What’s in a name? Enough to warrant a new one for a Denver health agency
Author: Adam McCoy - August 11, 2017 - Updated: August 11, 2017
Denver’s Department of Environmental Health could get a new moniker in order to clear up confusion about the agency’s role. The department also would pick up some additional board members under the proposal, which would have to go before voters in November.
Officials say the agency’s name has sometimes been misleading to the public, so they want to rename it the Department of Public Health and Environment.
“It does not adequately convey the public health responsibilities of the department,” officials wrote in an executive summary of the department name. “Through conversations with partners including (Denver Health and Hospital Authority) DHHA, we have determined it is in the City’s best interest to update the department name to better reflect the duties.”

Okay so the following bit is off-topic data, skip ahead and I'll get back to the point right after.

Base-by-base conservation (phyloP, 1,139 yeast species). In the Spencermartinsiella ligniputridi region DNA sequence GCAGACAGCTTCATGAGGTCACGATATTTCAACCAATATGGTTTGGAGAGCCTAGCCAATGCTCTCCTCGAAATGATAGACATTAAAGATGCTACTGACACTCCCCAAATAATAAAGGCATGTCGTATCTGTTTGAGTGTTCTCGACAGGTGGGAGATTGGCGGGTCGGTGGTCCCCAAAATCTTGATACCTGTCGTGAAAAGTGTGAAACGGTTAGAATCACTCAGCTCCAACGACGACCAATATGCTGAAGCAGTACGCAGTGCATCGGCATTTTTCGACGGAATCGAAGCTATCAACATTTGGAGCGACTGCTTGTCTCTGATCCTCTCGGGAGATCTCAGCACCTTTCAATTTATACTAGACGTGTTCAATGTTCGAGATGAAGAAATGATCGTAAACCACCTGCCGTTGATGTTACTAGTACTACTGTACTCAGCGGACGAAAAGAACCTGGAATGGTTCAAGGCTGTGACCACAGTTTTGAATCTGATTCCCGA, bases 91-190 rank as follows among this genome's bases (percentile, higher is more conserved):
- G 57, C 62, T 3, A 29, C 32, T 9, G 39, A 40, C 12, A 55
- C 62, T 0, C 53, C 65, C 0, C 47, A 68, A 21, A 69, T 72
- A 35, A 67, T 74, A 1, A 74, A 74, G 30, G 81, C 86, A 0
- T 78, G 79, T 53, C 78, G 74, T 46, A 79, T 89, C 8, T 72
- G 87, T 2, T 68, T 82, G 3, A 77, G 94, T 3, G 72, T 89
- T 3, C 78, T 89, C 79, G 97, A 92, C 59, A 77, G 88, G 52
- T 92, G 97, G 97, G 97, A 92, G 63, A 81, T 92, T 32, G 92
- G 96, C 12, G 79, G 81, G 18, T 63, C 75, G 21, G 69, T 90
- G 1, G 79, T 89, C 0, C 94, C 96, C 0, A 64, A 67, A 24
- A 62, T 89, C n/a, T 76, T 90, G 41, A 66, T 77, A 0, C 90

A department name change requires an amendment to the city charter, which needs voter approval. The proposal unanimously passed the city’s Safety, Housing, Education and Homelessness Committee Wednesday and will now move to the City Council before it can go on the ballot.
The department’s board, which develops rules and regulations, would grow from five to nine members under the proposal. Officials say it would bring more diverse expertise and experience to a board that is increasingly considering more complex, broader issues like marijuana and syringe exchanges.
In 1996, a change in state law triggered a split of health agencies creating Denver Environmental Health and the Denver Health and Hospital Authority.
Denver Health began managing public health services like medical investigation of disease and immunization clinics while Denver Environmental Health handled regulatory health issues like food safety inspections, animal control and the coroner’s office.